Years ago, I was enthralled as I listened to a pastor who for several years had faithfully served the church. His executive responsibilities had taken him all over this country. As he concluded his message, he told of one of the most frightening yet thought-provoking experiences of his life.
He had been on a long flight from one place to another. The first warning of the approaching problems came when the sign on the airplane flashed on: Fasten your seat belts. Then, after a while, a calm voice said, "We shall not be serving the beverages at this time as we are expecting a little turbulence. Please be sure your seat belt is fastened."
As he looked around the aircraft, it became obvious that many of the passengers were becoming apprehensive. Later, the voice of the announcer said, "We are so sorry that we are unable to serve the meal at this time. The turbulence is still ahead of us."
And then the storm broke. The ominous cracks of thunder could be heard even above the roar of the engines. Lightening lit up the darkening skies, and within moments that great plane was like a cork tossed around on a celestial ocean. One moment the airplane was lifted on terrific currents of air; the next, it dropped as if it were about to crash.
The pastor confessed that he shared the discomfort and fear of those around him. He said, "As I looked around the plane, I could see that nearly all the passengers were upset and alarmed. Some were praying. The future seemed ominous and many were wondering if they would make it through the storm.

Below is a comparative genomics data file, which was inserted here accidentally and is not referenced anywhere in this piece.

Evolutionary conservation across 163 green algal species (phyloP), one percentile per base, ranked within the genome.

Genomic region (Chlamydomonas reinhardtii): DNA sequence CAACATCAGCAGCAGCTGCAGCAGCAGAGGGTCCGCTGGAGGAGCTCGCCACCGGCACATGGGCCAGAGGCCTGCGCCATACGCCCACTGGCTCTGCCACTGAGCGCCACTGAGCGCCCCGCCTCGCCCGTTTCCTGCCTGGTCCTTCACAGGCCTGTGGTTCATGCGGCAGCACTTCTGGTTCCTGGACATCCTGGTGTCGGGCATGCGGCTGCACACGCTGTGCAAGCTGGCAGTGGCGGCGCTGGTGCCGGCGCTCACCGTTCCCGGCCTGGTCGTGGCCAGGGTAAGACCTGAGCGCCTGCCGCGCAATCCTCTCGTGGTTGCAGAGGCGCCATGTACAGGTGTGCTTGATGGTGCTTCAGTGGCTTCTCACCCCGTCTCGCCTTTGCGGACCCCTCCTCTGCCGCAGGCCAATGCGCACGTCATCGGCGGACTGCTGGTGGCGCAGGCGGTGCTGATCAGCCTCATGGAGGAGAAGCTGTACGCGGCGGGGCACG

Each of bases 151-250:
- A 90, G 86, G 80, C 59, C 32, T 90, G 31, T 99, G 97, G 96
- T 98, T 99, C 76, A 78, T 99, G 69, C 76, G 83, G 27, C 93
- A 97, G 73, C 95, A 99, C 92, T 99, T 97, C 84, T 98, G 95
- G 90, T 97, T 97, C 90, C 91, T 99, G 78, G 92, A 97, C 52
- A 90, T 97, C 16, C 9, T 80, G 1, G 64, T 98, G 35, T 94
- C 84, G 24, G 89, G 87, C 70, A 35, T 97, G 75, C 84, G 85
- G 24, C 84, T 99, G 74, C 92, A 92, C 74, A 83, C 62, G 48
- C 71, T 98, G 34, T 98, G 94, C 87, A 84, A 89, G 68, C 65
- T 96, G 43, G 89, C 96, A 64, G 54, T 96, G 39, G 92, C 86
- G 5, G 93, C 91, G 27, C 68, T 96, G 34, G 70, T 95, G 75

Then, I suddenly saw a little girl. Apparently the storm meant nothing to her. She had tucked her feet beneath her as she sat on her seat; she was reading a book and every thing within her small world was calm and orderly. Sometimes she closed her eyes, then she would read again; then she would straighten her legs, but worry and fear were not in her world. When the plane was being buffeted by the terrible storm, when it lurched this way and that, as it rose and fell with frightening severity, when all the adults were scared half to death, that marvelous child was completely composed and unafraid." The minister could hardly believe his eyes.
It was not surprising therefore, that when the plane finally reached its destination and all the passengers were hurrying to disembark, our pastor lingered to speak to the girl whom he had watched for such a long time. Having commented about the storm and behavior of the plane, he asked why she had not been afraid.
The sweet child replied, "Sir, my Dad is the pilot, and he is taking me home."
There are many kinds of storms that buffet us.
Physical, mental, financial, domestic, and many other storms can easily and quickly darken our skies and throw our plane into apparently uncontrollable movement. We have all known such times, and let us be honest and confess, it is much easier to be at rest when our feet are on the ground than when we are being tossed about a darkened sky.
Let us remember: Our Father GOD is the Pilot. He is in control of our life and He is taking us home.